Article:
According to the National Institute of Allergy and Infectious Disease (NIAID), scientific research and development provide America with the most appropriate outcomes for the advancement of medical tools necessary to effectively respond to a future biological attack (5,6). The NIAID suggests that the nation's ability to detect and counter a bioterrorist attack requires basic research aimed at understanding pathogens that have the potential to be used as agents of bioterrorism and how human immune systems respond to those pathogens (5,6). Most important for this editorial, it is anticipated that this basic research will be applied to the development of new and improved diagnostic tests, vaccines, and therapies (5,6). Integral to this research are the disciplines that comprise the medical sciences closely associated with cell transplantation. The basic sciences of medical microbiology and immunology, biochemistry and molecular biology, human anatomy and physiology, pharmacology and therapeutics, pathology, neuroscience, and many of the clinical fields of organ and cell transplantation provide the core disciplines to advance biodefense and homeland security research. Clearly, the fields of biology, public health, the physical sciences, and engineering also will play a critical role in furthering this research agenda (4–6). Some of the largest budget increases of the NIH and in the Department of Homeland Security will be in biological defense (1–3). This provides an opportunity to advance the fields of cell therapy and transplantation by leveraging research areas being sponsored in the new federal initiative. Specific areas of research include (5,6):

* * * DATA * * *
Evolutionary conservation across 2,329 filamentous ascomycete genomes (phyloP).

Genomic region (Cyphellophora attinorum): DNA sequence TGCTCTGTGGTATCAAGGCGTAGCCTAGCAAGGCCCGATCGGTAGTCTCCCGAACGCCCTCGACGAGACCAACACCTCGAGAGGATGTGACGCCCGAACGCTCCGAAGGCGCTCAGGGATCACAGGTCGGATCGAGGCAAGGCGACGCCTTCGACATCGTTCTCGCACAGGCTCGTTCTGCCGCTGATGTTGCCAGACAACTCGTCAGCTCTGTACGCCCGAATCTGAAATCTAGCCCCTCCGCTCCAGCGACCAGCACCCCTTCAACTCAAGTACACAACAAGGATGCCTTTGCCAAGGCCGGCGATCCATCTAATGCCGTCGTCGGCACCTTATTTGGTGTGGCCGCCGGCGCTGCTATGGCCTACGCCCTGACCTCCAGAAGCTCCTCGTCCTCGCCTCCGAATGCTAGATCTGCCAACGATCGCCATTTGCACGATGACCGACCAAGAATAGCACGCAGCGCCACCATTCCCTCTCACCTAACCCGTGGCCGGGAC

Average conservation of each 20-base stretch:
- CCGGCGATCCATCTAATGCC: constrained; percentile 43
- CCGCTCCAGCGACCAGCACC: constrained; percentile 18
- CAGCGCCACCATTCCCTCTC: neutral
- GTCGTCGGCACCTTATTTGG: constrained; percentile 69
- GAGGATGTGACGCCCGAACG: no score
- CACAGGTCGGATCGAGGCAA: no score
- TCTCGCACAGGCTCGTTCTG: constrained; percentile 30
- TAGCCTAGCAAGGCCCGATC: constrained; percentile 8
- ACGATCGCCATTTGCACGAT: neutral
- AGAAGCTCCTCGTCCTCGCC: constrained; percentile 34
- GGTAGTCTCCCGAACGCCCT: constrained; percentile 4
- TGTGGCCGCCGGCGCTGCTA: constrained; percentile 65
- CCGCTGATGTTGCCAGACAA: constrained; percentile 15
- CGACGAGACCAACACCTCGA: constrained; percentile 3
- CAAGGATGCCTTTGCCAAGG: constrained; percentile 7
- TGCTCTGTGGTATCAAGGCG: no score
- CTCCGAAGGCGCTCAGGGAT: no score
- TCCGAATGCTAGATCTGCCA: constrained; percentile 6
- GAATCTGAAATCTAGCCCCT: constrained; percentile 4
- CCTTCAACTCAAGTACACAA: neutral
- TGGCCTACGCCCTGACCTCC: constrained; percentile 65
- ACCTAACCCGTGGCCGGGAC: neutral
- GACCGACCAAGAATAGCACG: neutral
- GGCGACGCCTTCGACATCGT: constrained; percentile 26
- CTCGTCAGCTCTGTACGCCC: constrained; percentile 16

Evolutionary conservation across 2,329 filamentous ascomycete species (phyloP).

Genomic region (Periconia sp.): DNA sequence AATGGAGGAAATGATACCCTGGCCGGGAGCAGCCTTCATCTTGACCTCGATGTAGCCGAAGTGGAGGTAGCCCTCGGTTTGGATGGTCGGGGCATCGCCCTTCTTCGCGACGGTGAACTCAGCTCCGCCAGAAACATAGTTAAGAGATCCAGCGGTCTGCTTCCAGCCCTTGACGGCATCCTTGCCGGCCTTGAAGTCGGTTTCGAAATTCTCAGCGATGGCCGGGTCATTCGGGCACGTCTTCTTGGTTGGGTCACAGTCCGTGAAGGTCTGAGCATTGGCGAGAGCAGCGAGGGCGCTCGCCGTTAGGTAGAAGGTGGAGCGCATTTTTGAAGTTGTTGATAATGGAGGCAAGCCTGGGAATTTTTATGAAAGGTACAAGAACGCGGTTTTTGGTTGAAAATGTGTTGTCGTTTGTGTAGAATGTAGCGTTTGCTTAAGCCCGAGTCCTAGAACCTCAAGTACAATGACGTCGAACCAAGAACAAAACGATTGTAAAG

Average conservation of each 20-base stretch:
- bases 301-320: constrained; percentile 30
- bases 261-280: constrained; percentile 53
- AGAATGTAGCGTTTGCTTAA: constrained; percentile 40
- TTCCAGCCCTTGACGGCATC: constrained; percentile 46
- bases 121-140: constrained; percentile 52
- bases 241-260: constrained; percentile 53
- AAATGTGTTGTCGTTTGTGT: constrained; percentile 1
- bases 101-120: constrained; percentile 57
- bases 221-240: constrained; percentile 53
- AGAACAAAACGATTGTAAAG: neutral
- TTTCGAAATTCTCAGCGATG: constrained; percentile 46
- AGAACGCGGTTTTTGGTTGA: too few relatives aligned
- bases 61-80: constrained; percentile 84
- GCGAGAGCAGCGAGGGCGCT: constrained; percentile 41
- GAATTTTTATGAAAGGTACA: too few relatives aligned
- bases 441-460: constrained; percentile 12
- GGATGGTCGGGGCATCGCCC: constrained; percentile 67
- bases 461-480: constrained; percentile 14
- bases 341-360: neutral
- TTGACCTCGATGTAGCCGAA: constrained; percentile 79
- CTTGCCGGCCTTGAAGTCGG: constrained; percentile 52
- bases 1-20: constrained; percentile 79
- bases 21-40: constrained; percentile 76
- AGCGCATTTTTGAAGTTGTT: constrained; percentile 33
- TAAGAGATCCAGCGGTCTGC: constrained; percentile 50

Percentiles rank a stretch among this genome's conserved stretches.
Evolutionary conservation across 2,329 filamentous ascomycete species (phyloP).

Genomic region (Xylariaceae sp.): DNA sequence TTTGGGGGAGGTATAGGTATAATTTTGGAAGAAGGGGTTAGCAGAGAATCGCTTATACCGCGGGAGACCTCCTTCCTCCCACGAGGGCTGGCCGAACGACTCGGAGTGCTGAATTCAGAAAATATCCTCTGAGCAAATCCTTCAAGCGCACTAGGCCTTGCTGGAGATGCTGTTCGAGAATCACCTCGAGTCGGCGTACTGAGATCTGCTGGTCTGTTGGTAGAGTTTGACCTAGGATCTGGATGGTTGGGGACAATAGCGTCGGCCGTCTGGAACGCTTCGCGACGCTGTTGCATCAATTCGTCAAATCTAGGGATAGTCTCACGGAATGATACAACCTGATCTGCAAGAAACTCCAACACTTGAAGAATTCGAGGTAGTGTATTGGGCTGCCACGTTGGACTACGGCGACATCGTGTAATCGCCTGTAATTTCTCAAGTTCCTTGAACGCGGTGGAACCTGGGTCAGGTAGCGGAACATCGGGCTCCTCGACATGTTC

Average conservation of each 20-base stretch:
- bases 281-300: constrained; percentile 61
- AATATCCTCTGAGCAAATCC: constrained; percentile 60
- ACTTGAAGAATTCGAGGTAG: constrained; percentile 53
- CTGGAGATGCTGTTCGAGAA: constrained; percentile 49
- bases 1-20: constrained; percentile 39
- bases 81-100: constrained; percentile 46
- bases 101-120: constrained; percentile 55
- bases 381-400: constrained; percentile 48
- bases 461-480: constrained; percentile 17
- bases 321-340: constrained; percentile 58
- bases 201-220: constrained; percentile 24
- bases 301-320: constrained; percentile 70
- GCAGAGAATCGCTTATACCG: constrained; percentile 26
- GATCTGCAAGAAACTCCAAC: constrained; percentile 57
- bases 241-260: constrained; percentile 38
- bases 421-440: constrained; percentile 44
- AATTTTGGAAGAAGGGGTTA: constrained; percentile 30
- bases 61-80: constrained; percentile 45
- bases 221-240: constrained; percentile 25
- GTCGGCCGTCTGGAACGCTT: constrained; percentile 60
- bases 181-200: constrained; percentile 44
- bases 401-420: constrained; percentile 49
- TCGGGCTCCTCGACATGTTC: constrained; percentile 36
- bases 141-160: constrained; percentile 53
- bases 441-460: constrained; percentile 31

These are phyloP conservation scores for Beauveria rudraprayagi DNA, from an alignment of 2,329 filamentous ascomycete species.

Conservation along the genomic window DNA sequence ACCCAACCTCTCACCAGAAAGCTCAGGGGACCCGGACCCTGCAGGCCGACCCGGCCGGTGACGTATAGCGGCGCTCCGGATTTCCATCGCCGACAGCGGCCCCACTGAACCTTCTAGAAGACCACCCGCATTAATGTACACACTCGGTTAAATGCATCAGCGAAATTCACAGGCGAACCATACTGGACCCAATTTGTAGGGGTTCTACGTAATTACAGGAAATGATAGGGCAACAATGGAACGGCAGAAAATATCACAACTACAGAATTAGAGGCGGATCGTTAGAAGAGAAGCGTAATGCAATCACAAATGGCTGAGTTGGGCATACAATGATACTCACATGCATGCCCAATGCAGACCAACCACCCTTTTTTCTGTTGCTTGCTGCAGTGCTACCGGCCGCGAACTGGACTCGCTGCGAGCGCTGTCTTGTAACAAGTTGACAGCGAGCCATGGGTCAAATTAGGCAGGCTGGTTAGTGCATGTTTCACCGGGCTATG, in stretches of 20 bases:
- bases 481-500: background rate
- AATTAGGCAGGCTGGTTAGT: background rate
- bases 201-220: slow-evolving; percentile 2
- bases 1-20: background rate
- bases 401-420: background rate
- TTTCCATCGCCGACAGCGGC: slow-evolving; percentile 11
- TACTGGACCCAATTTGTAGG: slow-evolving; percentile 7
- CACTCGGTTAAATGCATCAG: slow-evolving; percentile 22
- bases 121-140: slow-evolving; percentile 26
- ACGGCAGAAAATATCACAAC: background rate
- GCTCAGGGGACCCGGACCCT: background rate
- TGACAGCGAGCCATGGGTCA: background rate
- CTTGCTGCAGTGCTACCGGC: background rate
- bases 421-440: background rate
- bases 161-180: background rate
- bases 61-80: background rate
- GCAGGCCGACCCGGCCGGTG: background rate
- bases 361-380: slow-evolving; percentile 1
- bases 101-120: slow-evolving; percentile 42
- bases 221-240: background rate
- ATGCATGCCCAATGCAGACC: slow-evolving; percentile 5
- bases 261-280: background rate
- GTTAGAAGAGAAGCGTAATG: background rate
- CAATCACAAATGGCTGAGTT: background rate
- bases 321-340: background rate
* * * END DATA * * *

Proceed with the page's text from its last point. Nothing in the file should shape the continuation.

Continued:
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Publication date: January 1, 2003
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Cell Transplantation publishes original, peer-reviewed research and review articles on the subject of cell transplantation and its application to human diseases. To ensure high-quality contributions from all areas of transplantation, separate section editors and editorial boards have been established. Articles deal with a wide range of topics including physiological, medical, preclinical, tissue engineering, and device-oriented aspects of transplantation of nervous system, endocrine, growth factor-secreting, bone marrow, epithelial, endothelial, and genetically engineered cells, among others. Basic clinical studies and immunological research papers are also featured. To provide complete coverage of this revolutionary field, Cell Transplantation will report on relevant technological advances, and ethical and regulatory considerations of cell transplants. Cell Transplantation is now an Open Access journal starting with volume 18 in 2009, and therefore there will be an inexpensive publication charge, which is dependent on the number of pages, in addition to the charge for color figures. This will allow work to be disseminated to a wider audience and also entitle the corresponding author to a free PDF, as well as prepublication of an unedited version of the manuscript.